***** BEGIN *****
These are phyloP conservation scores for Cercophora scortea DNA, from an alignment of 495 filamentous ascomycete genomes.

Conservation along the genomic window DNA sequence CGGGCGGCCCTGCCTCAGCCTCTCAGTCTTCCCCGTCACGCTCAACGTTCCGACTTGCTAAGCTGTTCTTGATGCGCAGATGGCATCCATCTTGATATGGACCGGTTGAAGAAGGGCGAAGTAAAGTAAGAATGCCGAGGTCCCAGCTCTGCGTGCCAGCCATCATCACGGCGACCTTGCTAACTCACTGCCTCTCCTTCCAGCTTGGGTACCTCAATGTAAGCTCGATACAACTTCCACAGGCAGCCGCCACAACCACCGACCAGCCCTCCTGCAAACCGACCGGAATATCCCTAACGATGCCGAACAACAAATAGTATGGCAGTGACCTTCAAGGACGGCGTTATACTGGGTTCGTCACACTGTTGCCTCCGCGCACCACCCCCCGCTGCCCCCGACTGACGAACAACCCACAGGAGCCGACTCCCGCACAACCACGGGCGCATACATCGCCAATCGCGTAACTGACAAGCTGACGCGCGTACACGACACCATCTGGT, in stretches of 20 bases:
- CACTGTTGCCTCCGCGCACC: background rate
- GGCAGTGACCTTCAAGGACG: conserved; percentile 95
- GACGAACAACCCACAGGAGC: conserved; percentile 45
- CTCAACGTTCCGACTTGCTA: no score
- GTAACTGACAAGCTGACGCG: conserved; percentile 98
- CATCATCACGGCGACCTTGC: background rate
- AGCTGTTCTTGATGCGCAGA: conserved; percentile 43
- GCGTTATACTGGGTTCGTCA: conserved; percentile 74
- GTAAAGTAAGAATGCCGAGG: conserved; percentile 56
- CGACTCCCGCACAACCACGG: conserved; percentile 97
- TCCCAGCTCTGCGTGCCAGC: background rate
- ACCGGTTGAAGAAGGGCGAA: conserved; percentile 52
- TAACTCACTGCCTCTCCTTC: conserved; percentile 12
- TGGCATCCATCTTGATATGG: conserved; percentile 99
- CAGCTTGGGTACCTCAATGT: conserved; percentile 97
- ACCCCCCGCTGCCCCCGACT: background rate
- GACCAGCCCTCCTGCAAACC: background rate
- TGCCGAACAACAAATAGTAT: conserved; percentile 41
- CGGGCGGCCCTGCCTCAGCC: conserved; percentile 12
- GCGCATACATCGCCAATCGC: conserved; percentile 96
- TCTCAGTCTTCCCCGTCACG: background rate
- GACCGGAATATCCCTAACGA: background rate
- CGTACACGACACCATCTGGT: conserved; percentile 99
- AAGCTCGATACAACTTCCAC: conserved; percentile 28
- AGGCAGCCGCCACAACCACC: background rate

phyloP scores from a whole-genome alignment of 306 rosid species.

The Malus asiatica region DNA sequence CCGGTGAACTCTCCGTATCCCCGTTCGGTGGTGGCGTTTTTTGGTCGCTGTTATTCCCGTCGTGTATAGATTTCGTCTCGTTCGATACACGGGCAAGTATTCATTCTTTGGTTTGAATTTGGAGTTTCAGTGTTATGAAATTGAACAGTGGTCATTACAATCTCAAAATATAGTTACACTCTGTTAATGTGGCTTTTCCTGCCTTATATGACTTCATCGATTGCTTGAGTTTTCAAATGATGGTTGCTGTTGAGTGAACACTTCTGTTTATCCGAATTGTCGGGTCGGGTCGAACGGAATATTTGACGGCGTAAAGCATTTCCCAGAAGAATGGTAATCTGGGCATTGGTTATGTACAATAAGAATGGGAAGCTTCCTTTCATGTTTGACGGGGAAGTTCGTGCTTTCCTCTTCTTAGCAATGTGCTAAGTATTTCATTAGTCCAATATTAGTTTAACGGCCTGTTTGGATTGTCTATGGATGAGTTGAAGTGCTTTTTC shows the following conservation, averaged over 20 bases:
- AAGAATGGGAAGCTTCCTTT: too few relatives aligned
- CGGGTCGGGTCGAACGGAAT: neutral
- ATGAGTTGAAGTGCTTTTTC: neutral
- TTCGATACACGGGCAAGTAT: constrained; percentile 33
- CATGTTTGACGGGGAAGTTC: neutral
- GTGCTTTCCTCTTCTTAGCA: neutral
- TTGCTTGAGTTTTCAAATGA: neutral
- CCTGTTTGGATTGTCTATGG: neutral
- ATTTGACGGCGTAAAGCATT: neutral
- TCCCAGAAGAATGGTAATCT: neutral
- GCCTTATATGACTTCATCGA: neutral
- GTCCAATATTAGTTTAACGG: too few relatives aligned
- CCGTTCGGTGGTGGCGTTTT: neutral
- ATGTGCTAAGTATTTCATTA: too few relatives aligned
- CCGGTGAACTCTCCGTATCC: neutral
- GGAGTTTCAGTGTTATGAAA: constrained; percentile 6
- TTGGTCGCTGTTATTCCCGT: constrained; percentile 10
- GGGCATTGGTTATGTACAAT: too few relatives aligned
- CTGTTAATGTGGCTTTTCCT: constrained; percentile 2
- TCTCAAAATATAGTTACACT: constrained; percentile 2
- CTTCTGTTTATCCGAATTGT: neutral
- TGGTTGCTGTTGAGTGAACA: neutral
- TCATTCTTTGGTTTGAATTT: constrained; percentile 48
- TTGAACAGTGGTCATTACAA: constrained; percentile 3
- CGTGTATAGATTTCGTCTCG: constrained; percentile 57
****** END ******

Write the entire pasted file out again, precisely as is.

These are phyloP conservation scores for Cercophora scortea DNA, from an alignment of 495 filamentous ascomycete genomes.

Conservation along the genomic window DNA sequence CGGGCGGCCCTGCCTCAGCCTCTCAGTCTTCCCCGTCACGCTCAACGTTCCGACTTGCTAAGCTGTTCTTGATGCGCAGATGGCATCCATCTTGATATGGACCGGTTGAAGAAGGGCGAAGTAAAGTAAGAATGCCGAGGTCCCAGCTCTGCGTGCCAGCCATCATCACGGCGACCTTGCTAACTCACTGCCTCTCCTTCCAGCTTGGGTACCTCAATGTAAGCTCGATACAACTTCCACAGGCAGCCGCCACAACCACCGACCAGCCCTCCTGCAAACCGACCGGAATATCCCTAACGATGCCGAACAACAAATAGTATGGCAGTGACCTTCAAGGACGGCGTTATACTGGGTTCGTCACACTGTTGCCTCCGCGCACCACCCCCCGCTGCCCCCGACTGACGAACAACCCACAGGAGCCGACTCCCGCACAACCACGGGCGCATACATCGCCAATCGCGTAACTGACAAGCTGACGCGCGTACACGACACCATCTGGT, in stretches of 20 bases:
- CACTGTTGCCTCCGCGCACC: background rate
- GGCAGTGACCTTCAAGGACG: conserved; percentile 95
- GACGAACAACCCACAGGAGC: conserved; percentile 45
- CTCAACGTTCCGACTTGCTA: no score
- GTAACTGACAAGCTGACGCG: conserved; percentile 98
- CATCATCACGGCGACCTTGC: background rate
- AGCTGTTCTTGATGCGCAGA: conserved; percentile 43
- GCGTTATACTGGGTTCGTCA: conserved; percentile 74
- GTAAAGTAAGAATGCCGAGG: conserved; percentile 56
- CGACTCCCGCACAACCACGG: conserved; percentile 97
- TCCCAGCTCTGCGTGCCAGC: background rate
- ACCGGTTGAAGAAGGGCGAA: conserved; percentile 52
- TAACTCACTGCCTCTCCTTC: conserved; percentile 12
- TGGCATCCATCTTGATATGG: conserved; percentile 99
- CAGCTTGGGTACCTCAATGT: conserved; percentile 97
- ACCCCCCGCTGCCCCCGACT: background rate
- GACCAGCCCTCCTGCAAACC: background rate
- TGCCGAACAACAAATAGTAT: conserved; percentile 41
- CGGGCGGCCCTGCCTCAGCC: conserved; percentile 12
- GCGCATACATCGCCAATCGC: conserved; percentile 96
- TCTCAGTCTTCCCCGTCACG: background rate
- GACCGGAATATCCCTAACGA: background rate
- CGTACACGACACCATCTGGT: conserved; percentile 99
- AAGCTCGATACAACTTCCAC: conserved; percentile 28
- AGGCAGCCGCCACAACCACC: background rate

phyloP scores from a whole-genome alignment of 306 rosid species.

The Malus asiatica region DNA sequence CCGGTGAACTCTCCGTATCCCCGTTCGGTGGTGGCGTTTTTTGGTCGCTGTTATTCCCGTCGTGTATAGATTTCGTCTCGTTCGATACACGGGCAAGTATTCATTCTTTGGTTTGAATTTGGAGTTTCAGTGTTATGAAATTGAACAGTGGTCATTACAATCTCAAAATATAGTTACACTCTGTTAATGTGGCTTTTCCTGCCTTATATGACTTCATCGATTGCTTGAGTTTTCAAATGATGGTTGCTGTTGAGTGAACACTTCTGTTTATCCGAATTGTCGGGTCGGGTCGAACGGAATATTTGACGGCGTAAAGCATTTCCCAGAAGAATGGTAATCTGGGCATTGGTTATGTACAATAAGAATGGGAAGCTTCCTTTCATGTTTGACGGGGAAGTTCGTGCTTTCCTCTTCTTAGCAATGTGCTAAGTATTTCATTAGTCCAATATTAGTTTAACGGCCTGTTTGGATTGTCTATGGATGAGTTGAAGTGCTTTTTC shows the following conservation, averaged over 20 bases:
- AAGAATGGGAAGCTTCCTTT: too few relatives aligned
- CGGGTCGGGTCGAACGGAAT: neutral
- ATGAGTTGAAGTGCTTTTTC: neutral
- TTCGATACACGGGCAAGTAT: constrained; percentile 33
- CATGTTTGACGGGGAAGTTC: neutral
- GTGCTTTCCTCTTCTTAGCA: neutral
- TTGCTTGAGTTTTCAAATGA: neutral
- CCTGTTTGGATTGTCTATGG: neutral
- ATTTGACGGCGTAAAGCATT: neutral
- TCCCAGAAGAATGGTAATCT: neutral
- GCCTTATATGACTTCATCGA: neutral
- GTCCAATATTAGTTTAACGG: too few relatives aligned
- CCGTTCGGTGGTGGCGTTTT: neutral
- ATGTGCTAAGTATTTCATTA: too few relatives aligned
- CCGGTGAACTCTCCGTATCC: neutral
- GGAGTTTCAGTGTTATGAAA: constrained; percentile 6
- TTGGTCGCTGTTATTCCCGT: constrained; percentile 10
- GGGCATTGGTTATGTACAAT: too few relatives aligned
- CTGTTAATGTGGCTTTTCCT: constrained; percentile 2
- TCTCAAAATATAGTTACACT: constrained; percentile 2
- CTTCTGTTTATCCGAATTGT: neutral
- TGGTTGCTGTTGAGTGAACA: neutral
- TCATTCTTTGGTTTGAATTT: constrained; percentile 48
- TTGAACAGTGGTCATTACAA: constrained; percentile 3
- CGTGTATAGATTTCGTCTCG: constrained; percentile 57